Hope For Queers Now in Cuba? Maybe

President Obama made history this week by dumping a policy toward Cuba that hasn’t helped a bit to usher in democracy or protect human rights. In fact, the 50-year effort of both Democrats and Republicans to isolate the island and twist its little Caribbean arm has only allowed Cuba’s dictatorship to entrench itself. The country remains the only one in Latin America where pretty much every form of dissent is repressed.

Open your mouth, you may be smashed in the face by the cops, intimidated by angry mobs bussed in for the occasion, and suffer other public acts of shaming and “repudiation” either in the street or, if you get big enough, on the state-run media. Write a dissenting blog, you can forget holding a job or, until the regime’s recent charm offensive, being allowed to leave the island prison. Once gone, you may be forbidden from returning. The real gadflies are serially detained without any charges for several hours or several days, while the cops harass their families. Worse is long-term imprisonment.

So a little change can’t hurt. A little opening. The only question is will this actually make things better for the average Cuban? Especially queers?

If you believe the New York Time’s editorial board, Cuba was already on the verge of a hurricane of rainbow flags and unicorns. The only problem with this excellent news, delivered in Sunday’s “Cuba’s Gay Rights Evolution,” is that it’s largely bullshit, based on a distortion of both queer Cuban history and the current reality.

The editorial didn’t express any kind of skepticism at how Cuba’s most prominent LGBT rights advocate, the National Center for Sex Education (CENESEX), is led by sexologist Mariela Castro, a straight white woman with a convenient last name and an outdated approach. The Times writers practically wet themselves heralding her bravery as “the first lawmaker in Cuban [post-revolutionary] history to cast a dissenting vote” in parliament. C’mon, she’s the dictator’s fucking daughter. Nobody’s gonna drag her to jail, and they probably gave her the okay to do it. Can anybody say pink-washing?

And while Ms. Castro deserves props for getting gay issues out there and winning free gender reassignment surgery and hormones for trans people, the writers should have at least mentioned what happens to her “visible and empowered community” when they try to do things for themselves. Case in point is black lesbian and blogger Leannes Imbert Acosta, founder and director of the independent association Observatorio Cubano de Derechos LGBT (Cuban LGBT Rights Watch).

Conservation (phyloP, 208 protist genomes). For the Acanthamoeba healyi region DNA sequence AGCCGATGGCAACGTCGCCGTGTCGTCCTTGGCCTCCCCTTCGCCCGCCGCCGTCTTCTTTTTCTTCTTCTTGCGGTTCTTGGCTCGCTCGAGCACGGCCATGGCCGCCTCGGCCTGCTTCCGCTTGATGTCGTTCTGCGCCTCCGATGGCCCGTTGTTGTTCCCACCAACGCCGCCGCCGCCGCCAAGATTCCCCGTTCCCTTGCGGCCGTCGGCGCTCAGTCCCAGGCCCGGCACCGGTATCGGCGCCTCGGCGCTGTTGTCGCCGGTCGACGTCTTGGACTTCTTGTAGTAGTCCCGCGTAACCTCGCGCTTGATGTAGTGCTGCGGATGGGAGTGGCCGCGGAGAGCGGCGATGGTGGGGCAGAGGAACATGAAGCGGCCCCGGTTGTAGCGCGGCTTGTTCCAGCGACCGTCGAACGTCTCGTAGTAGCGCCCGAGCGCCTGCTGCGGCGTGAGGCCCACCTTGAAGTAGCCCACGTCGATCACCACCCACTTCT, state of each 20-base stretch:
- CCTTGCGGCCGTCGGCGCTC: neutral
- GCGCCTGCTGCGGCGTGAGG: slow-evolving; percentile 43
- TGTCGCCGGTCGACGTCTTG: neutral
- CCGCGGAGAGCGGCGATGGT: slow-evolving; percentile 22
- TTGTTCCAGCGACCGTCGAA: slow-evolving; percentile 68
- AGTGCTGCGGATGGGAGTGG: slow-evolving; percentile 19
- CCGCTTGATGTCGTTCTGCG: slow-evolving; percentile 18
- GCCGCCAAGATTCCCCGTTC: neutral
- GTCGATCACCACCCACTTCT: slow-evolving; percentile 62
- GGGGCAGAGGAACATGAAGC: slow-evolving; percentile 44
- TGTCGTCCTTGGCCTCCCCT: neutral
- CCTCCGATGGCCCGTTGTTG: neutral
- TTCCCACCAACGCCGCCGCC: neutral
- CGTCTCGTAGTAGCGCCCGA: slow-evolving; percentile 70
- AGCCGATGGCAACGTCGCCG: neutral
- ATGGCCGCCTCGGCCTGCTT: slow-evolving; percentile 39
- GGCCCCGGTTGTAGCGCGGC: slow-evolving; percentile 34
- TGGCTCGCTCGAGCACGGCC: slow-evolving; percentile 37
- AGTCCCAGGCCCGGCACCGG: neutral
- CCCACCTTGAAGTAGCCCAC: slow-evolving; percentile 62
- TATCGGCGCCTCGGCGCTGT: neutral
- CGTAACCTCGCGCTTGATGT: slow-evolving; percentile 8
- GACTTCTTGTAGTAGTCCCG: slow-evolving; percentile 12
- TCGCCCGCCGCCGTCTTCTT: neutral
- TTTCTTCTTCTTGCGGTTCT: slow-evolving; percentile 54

In 2012, when she asked the glorious CENESEX for help gathering information on the forced labor and re-education camps of the 1960s that incarcerated tens of thousands of queers, the governmental institution was rather less than responsive. And when Imbert Acosta went ahead with plans for her own exhibit on the camps, state security turned up at her door, confiscated her materials, and dragged her off to the cop station. Not for the first time.

The New York Times itself is complicit in erasing LGBT history in Cuba. Probably the most misleading part of the editorial was its downplaying of how viciously the regime has repressed LGBT people, writing that sexual minorities were “ostracized” and that “some” people were sent to “labor camps.” “Ostracized” doesn’t begin to describe the systematic anti-gay campaign by the government, which not only passed punitive laws declaring us enemies of the state but also whipped up mobs as large and violent as any we’ve seen lately in Uganda.

And it wasn’t just “some” gay men, but more like 25,000 who were incarcerated in brutal re-education and forced labor camps, along with thousands more Jehovah’s Witnesses and other undesirables. The gay men that could, fled. Suicide was not uncommon. Lesbians, often ignored in this history, were more often sent directly to jail or mental hospitals where the Cuban state attempted to electro-shock away their degenerate counterrevolutionary tendencies.

Neither was this vast wave of anti-gay hate over in the ‘70s, as The Times implied. Even after the camps were closed following an international outcry in 1968, new anti-gay laws were passed and plenty of LGBT people, especially dykes, continued to get booted from jobs and end up in jails and mental hospitals, all the way through the 1980s. People with HIV, especially queers, were forcibly interred in state-run sanitaria until 1993. Even now, public decency and assembly laws are used to harass LGBT Cubans and people with HIV, who can be convicted of the ever-popular “pre-criminal social dangerousness.” “Publicly manifested homosexuality” actually remains illegal.

Still, we should be hopeful at the new Cuba opening. At its worse, only the elite, white, military-connected kleptocracy –– that already controls the economy –– will benefit. At its best, ordinary LGBT folks may get help from another two years of an Obama State Department, which is actively supporting LGBT people worldwide.

What Cuban queers actually need to build an authentic LGBT movement, though, is what all Cubans need, the rights to free speech and assembly, the only real building blocks of change. Let’s hope that doesn’t get lost in the rush to pry open one more new market.

Kelly Cogswell is the author of “Eating Fire: My Life as a Lesbian Avenger”(University of Minnesota Press, 2014), which includes large sections on LGBT Cuba.

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